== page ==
“At first glance,” the opening stage direction of Tina Howe’s Painting Churches (Theatre Row) tells us, the living room of the Church family’s townhouse on Beacon Hill “looks like any discreet Boston interior, but on closer scrutiny one notices a certain flamboyance.” Almost impossible to duplicate in three-dimensional reality—how do you conceal flamboyance behind discretion?—this piece of literary wishful thinking provides a handy key to the writing style of Howe’s delightful, disturbing, and ultimately moving 1983 play. It also supplies a useful defense of director Carl Forsman’s revival for Keen Company, which has been unjustly ragged on for providing almost exactly what Howe seems to desire.
A last remnant of the old-money, socially elite WASP families that used to be Beacon Hill’s principal inhabitants, Howe’s Churches are an artistic clan. Gardner Church (John Cunningham) is an aging poet, now going dotty, whose eminence is suggested by a library that includes gifts from Robert Frost and Andre Malraux. His wife, Fanny (Kathleen Chalfant), long used to running the household and serving as her husband’s real-world anchor, is easily recognizable as the type of upper-class woman whose own artistic instincts, uxoriously suppressed, find fruition in her consciousness of clothes and furnishings. Sharp-eyed and even sharper-tongued, Fanny also functions, with supportive intent, as a kind of critical nemesis to both her husband and their daughter, Mags (Kate Turnbull), an aspiring painter, now living in New York, about to have her breakout solo show.
Less discreet than the interior Howe requests, the Churches at first glance appear to be an affectionate, adorably eccentric family. But closer scrutiny, for which the action gives ample opportunity, supplies darker underlying substance. Both Church parents are, in their differing ways, quite mad, and Mags, who has apparently had some breakdowns and spells of confinement in a “nuthouse,” is a deeply traumatized child, struggling to find her way back to a more nourishing bond with her crazy parents, from whom she has been keeping her distance. Between her father’s literary celebrity and her mother’s constant, barely concealed machine-gunning of everything she might take pride in, Mags has clearly had an extremely rough time growing up.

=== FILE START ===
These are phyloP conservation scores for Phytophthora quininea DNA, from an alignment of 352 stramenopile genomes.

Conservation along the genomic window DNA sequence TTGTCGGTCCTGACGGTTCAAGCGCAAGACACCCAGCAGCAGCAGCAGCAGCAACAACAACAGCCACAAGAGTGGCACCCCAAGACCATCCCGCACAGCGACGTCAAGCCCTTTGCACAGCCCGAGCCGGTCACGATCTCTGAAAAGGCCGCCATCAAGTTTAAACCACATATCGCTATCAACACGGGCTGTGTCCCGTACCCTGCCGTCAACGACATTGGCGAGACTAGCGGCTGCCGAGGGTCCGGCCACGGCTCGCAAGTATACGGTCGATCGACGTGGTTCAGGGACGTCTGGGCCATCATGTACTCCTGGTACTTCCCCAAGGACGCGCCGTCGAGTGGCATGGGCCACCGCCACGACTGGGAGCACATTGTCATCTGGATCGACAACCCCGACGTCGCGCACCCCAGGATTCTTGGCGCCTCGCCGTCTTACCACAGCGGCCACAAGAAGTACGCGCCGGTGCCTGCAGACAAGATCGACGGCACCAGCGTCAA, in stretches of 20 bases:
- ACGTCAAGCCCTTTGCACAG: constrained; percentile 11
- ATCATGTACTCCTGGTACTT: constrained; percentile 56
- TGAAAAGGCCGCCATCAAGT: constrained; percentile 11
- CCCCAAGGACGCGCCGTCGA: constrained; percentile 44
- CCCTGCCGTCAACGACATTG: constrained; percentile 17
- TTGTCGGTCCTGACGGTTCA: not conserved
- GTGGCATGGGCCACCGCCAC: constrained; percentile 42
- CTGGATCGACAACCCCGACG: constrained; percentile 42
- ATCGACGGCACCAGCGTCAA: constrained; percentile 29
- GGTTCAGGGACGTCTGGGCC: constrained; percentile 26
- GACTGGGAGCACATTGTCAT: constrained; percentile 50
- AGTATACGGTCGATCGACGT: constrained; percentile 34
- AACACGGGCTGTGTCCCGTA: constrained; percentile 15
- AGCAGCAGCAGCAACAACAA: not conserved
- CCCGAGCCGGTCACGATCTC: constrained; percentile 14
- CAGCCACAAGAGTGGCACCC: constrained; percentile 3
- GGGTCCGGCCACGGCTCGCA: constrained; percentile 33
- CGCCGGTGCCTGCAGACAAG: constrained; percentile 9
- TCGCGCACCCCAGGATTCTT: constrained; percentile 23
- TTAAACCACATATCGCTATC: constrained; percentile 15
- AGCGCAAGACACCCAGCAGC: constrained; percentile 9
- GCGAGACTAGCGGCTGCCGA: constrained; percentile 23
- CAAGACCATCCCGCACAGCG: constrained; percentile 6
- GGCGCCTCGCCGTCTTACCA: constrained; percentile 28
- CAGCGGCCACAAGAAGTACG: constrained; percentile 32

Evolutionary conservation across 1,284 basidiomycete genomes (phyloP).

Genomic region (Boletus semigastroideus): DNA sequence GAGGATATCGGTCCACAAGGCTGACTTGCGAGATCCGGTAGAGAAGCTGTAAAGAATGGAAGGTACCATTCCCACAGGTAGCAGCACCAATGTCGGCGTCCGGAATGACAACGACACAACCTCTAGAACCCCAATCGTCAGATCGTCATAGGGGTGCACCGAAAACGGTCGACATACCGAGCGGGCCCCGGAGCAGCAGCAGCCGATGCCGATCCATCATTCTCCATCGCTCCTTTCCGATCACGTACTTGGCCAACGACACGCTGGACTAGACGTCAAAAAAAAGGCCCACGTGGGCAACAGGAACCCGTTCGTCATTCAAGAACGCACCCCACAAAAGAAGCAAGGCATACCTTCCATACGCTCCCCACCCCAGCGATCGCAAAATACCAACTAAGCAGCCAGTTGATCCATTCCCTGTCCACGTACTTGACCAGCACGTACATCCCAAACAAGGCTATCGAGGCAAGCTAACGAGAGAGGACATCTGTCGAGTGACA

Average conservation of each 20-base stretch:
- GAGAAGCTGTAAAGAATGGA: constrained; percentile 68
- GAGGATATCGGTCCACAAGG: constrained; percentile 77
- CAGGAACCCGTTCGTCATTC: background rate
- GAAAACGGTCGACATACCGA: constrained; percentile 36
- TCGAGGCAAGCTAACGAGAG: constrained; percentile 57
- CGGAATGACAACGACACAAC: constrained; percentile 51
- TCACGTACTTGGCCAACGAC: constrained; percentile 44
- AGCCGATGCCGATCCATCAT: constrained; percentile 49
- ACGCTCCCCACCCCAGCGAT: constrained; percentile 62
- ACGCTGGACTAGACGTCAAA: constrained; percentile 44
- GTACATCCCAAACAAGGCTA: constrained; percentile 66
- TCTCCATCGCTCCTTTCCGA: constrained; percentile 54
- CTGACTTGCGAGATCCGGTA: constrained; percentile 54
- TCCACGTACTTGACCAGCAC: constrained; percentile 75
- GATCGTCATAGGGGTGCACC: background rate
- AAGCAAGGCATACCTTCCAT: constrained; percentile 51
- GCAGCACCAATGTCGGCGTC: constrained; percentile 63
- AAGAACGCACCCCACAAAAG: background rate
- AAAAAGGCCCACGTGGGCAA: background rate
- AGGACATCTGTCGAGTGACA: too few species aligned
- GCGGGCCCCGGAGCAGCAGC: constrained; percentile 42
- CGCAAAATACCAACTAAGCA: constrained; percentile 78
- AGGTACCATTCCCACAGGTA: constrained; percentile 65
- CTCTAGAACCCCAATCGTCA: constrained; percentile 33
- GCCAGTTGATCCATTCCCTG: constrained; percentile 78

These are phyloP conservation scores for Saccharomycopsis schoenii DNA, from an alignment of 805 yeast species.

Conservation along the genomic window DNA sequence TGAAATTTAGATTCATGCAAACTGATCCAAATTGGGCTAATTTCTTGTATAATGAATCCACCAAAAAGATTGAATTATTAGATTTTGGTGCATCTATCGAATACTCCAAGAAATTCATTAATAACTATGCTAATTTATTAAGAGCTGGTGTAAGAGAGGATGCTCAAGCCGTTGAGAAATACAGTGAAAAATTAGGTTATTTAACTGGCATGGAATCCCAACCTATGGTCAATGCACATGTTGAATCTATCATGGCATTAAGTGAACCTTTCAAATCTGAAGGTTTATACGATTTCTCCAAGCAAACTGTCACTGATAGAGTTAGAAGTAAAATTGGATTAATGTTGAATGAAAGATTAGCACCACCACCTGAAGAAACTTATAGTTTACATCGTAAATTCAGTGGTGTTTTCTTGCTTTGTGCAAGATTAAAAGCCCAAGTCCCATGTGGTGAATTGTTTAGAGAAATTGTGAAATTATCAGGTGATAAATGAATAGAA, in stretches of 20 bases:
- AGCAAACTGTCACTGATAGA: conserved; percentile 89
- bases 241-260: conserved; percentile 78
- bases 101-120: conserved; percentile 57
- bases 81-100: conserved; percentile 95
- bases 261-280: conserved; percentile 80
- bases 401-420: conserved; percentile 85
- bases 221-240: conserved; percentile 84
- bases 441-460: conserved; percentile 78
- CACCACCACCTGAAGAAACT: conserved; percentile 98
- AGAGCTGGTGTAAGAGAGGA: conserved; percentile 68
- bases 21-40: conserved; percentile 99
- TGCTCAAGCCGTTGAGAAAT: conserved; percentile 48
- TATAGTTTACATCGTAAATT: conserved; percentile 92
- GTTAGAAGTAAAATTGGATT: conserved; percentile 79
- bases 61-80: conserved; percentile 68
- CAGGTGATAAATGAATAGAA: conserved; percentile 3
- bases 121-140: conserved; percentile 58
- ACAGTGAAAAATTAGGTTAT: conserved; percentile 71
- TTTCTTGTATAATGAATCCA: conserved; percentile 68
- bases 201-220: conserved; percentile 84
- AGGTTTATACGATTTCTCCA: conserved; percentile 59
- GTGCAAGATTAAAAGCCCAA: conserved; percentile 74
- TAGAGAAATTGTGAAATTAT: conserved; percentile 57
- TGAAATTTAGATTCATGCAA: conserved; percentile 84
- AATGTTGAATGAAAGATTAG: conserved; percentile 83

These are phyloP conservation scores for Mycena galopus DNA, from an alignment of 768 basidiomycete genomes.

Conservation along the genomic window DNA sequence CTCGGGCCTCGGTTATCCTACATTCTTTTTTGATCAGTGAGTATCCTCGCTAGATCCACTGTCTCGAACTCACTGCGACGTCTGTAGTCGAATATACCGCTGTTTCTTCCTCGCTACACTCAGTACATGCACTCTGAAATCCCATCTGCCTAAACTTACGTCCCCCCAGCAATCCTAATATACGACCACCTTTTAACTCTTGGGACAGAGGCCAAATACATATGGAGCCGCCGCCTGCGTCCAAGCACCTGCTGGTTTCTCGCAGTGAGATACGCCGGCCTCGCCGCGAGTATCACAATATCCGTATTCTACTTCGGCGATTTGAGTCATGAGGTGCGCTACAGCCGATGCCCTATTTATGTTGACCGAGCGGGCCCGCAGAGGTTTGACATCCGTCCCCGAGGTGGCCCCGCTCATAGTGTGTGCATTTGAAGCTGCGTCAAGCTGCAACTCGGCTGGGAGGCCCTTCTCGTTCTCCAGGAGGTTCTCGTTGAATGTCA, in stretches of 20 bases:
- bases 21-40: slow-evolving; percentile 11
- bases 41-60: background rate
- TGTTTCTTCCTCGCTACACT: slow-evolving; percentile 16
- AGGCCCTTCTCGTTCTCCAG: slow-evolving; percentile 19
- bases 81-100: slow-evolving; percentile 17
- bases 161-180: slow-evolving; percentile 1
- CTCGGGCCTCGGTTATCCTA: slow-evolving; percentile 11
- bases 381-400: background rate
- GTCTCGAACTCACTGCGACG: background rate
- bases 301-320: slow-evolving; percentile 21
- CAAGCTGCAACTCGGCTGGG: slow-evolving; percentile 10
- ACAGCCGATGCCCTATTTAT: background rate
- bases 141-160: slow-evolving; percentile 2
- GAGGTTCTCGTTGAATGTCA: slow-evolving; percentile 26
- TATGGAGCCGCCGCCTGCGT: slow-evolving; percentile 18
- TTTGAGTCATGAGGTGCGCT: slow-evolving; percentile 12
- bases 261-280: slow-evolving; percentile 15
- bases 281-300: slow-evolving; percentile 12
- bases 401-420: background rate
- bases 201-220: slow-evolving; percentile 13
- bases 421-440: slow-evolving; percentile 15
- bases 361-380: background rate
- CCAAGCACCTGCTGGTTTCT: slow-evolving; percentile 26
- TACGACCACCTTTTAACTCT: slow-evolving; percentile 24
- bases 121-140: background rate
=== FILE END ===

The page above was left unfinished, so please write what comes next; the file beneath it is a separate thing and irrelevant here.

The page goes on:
Her homecoming, which starts the play, combines an effort at reconciliation with a retributive punishment. No longer able to afford their Beacon Hill townhouse, the elder Churches are selling it and settling year-round to their seaside cottage (as proper Bostonians, they have a seaside cottage) in the Cape Cod town of Cotuit. Summoned to help them empty out the townhouse, Mags chooses that week as the optimal time to paint a portrait of her parents. This neatly combines the stress of moving and the pain of closure with the prolonged agony of holding still while posing. Mags’s expertise in portraiture, a genre so outmoded it suddenly seems fresh to her art-world contemporaries, adds another layer of ironies: It’s her personal revision to her parents’ quaint lifestyle, so archaic that it might strike newcomers as fresh.
During the increasingly traumatic alternating processes of packing and posing, the family’s horrific condition becomes clear. We learn the litany of Mags’s youthful humiliations, the extent of Gardner’s encroaching senility, the emotional chaos wrought by Fanny’s schizoid shifts of tenderness and high-handed domineering. As Howe unfolds it all, she also reveals how much her writing, like her characters, resembles that opening stage direction: Under a discreet, seemingly naturalistic surface lurks the flamboyance of a highly American cartoon Absurdism, half Looney Tunes and half Ionesco, always ready to turn a mild reminiscence into ribbons of gaudily insane slapstick. The approach resembles John Guare’s, but his comic flights tend to veer off into the philosophic, while Howe’s get entangled with real objects in purely Chaplinesque or Keatonish abstraction. (This side of Howe’s work is always summed up for me by the memory of Dianne Wiest, in Howe’s The Art of Dining, helplessly fishing her eyeglasses out of the soup.)
As with Guare, the stylistic indeterminacy poses a challenge for performers: Exactly how “real” should these characters seem? Unlike the 1983 cast, each member of which twinkled in a galaxy of his or her own, Forsman’s trio answers the question with handsome teamwork, each having one foot firmly anchored in reality, yet each seeming capable of floating off at any moment into the shadow area where sanity becomes wholly unhinged. The only directorial lapse is the between-scenes use of artsy indie-movie-style music; the pre-show Chopin is perfect for these touchingly disoriented, comically romantic leftovers from the past.
This article from the Village Voice Archive was posted on March 14, 2012